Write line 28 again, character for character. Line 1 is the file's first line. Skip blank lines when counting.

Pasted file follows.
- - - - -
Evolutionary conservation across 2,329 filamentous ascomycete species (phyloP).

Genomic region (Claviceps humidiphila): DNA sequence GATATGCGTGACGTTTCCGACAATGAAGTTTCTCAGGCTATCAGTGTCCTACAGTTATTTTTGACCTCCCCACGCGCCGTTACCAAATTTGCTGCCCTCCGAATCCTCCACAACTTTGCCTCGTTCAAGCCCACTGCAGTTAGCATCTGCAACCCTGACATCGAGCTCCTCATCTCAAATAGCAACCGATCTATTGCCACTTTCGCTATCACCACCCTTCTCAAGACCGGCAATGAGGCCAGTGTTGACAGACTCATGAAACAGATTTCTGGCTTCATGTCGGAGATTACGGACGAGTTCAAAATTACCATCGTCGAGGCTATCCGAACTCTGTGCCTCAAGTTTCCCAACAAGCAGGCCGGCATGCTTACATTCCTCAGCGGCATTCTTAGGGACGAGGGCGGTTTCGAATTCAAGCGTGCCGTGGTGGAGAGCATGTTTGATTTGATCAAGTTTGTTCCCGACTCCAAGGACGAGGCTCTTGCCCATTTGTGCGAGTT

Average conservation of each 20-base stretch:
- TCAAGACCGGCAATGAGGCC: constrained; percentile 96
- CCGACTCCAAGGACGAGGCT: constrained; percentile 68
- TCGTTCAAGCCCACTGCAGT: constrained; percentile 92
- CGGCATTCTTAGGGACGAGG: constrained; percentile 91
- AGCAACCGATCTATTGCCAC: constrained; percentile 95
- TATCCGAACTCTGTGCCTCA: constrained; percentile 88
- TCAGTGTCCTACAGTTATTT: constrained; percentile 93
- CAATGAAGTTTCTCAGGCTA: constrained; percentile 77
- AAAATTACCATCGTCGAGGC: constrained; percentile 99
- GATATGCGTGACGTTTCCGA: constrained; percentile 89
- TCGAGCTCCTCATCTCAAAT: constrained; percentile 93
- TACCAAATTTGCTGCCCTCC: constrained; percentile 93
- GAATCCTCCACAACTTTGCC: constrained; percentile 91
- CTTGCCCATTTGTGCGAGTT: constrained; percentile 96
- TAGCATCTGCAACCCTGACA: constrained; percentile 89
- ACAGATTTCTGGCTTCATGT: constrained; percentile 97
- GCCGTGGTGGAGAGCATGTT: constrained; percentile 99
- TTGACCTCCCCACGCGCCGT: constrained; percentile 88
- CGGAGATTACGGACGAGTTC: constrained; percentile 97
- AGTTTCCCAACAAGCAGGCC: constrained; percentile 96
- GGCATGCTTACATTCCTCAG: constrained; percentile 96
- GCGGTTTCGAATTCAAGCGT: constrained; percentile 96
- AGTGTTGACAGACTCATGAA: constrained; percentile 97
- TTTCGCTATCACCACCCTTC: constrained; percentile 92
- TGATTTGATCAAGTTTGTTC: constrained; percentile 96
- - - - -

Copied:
- TGATTTGATCAAGTTTGTTC: constrained; percentile 96